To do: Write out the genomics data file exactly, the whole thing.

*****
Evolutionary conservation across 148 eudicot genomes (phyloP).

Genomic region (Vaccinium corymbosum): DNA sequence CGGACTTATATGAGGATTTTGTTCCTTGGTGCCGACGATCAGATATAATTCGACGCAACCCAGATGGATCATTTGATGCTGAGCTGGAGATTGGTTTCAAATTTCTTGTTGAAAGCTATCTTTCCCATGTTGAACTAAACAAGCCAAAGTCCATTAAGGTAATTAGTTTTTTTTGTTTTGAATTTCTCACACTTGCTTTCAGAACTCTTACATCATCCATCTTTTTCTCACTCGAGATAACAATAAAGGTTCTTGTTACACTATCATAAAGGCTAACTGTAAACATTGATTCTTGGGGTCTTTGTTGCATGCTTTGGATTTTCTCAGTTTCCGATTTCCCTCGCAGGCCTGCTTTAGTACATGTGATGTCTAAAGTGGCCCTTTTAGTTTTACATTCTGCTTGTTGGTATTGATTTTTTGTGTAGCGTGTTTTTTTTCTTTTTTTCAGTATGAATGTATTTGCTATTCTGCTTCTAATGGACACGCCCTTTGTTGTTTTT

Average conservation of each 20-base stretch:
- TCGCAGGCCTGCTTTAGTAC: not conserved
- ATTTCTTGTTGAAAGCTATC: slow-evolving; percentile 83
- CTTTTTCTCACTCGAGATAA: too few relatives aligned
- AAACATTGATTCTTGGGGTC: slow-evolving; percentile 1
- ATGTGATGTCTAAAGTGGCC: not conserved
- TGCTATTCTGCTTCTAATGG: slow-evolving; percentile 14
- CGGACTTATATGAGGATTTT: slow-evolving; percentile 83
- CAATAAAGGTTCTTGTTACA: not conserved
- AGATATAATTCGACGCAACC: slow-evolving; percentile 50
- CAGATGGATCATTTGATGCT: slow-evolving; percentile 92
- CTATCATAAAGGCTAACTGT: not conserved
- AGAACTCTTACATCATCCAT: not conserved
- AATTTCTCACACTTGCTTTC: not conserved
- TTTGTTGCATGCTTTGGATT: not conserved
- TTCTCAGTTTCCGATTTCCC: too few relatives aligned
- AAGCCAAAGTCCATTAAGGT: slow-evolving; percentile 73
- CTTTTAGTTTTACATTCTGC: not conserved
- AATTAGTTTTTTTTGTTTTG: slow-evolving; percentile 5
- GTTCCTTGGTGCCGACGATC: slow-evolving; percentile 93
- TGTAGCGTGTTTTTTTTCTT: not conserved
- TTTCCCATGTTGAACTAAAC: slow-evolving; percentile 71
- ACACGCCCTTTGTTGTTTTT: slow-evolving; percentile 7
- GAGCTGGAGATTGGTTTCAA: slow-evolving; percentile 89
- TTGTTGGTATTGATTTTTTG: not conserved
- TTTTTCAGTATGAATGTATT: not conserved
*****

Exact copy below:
Evolutionary conservation across 148 eudicot genomes (phyloP).

Genomic region (Vaccinium corymbosum): DNA sequence CGGACTTATATGAGGATTTTGTTCCTTGGTGCCGACGATCAGATATAATTCGACGCAACCCAGATGGATCATTTGATGCTGAGCTGGAGATTGGTTTCAAATTTCTTGTTGAAAGCTATCTTTCCCATGTTGAACTAAACAAGCCAAAGTCCATTAAGGTAATTAGTTTTTTTTGTTTTGAATTTCTCACACTTGCTTTCAGAACTCTTACATCATCCATCTTTTTCTCACTCGAGATAACAATAAAGGTTCTTGTTACACTATCATAAAGGCTAACTGTAAACATTGATTCTTGGGGTCTTTGTTGCATGCTTTGGATTTTCTCAGTTTCCGATTTCCCTCGCAGGCCTGCTTTAGTACATGTGATGTCTAAAGTGGCCCTTTTAGTTTTACATTCTGCTTGTTGGTATTGATTTTTTGTGTAGCGTGTTTTTTTTCTTTTTTTCAGTATGAATGTATTTGCTATTCTGCTTCTAATGGACACGCCCTTTGTTGTTTTT

Average conservation of each 20-base stretch:
- TCGCAGGCCTGCTTTAGTAC: not conserved
- ATTTCTTGTTGAAAGCTATC: slow-evolving; percentile 83
- CTTTTTCTCACTCGAGATAA: too few relatives aligned
- AAACATTGATTCTTGGGGTC: slow-evolving; percentile 1
- ATGTGATGTCTAAAGTGGCC: not conserved
- TGCTATTCTGCTTCTAATGG: slow-evolving; percentile 14
- CGGACTTATATGAGGATTTT: slow-evolving; percentile 83
- CAATAAAGGTTCTTGTTACA: not conserved
- AGATATAATTCGACGCAACC: slow-evolving; percentile 50
- CAGATGGATCATTTGATGCT: slow-evolving; percentile 92
- CTATCATAAAGGCTAACTGT: not conserved
- AGAACTCTTACATCATCCAT: not conserved
- AATTTCTCACACTTGCTTTC: not conserved
- TTTGTTGCATGCTTTGGATT: not conserved
- TTCTCAGTTTCCGATTTCCC: too few relatives aligned
- AAGCCAAAGTCCATTAAGGT: slow-evolving; percentile 73
- CTTTTAGTTTTACATTCTGC: not conserved
- AATTAGTTTTTTTTGTTTTG: slow-evolving; percentile 5
- GTTCCTTGGTGCCGACGATC: slow-evolving; percentile 93
- TGTAGCGTGTTTTTTTTCTT: not conserved
- TTTCCCATGTTGAACTAAAC: slow-evolving; percentile 71
- ACACGCCCTTTGTTGTTTTT: slow-evolving; percentile 7
- GAGCTGGAGATTGGTTTCAA: slow-evolving; percentile 89
- TTGTTGGTATTGATTTTTTG: not conserved
- TTTTTCAGTATGAATGTATT: not conserved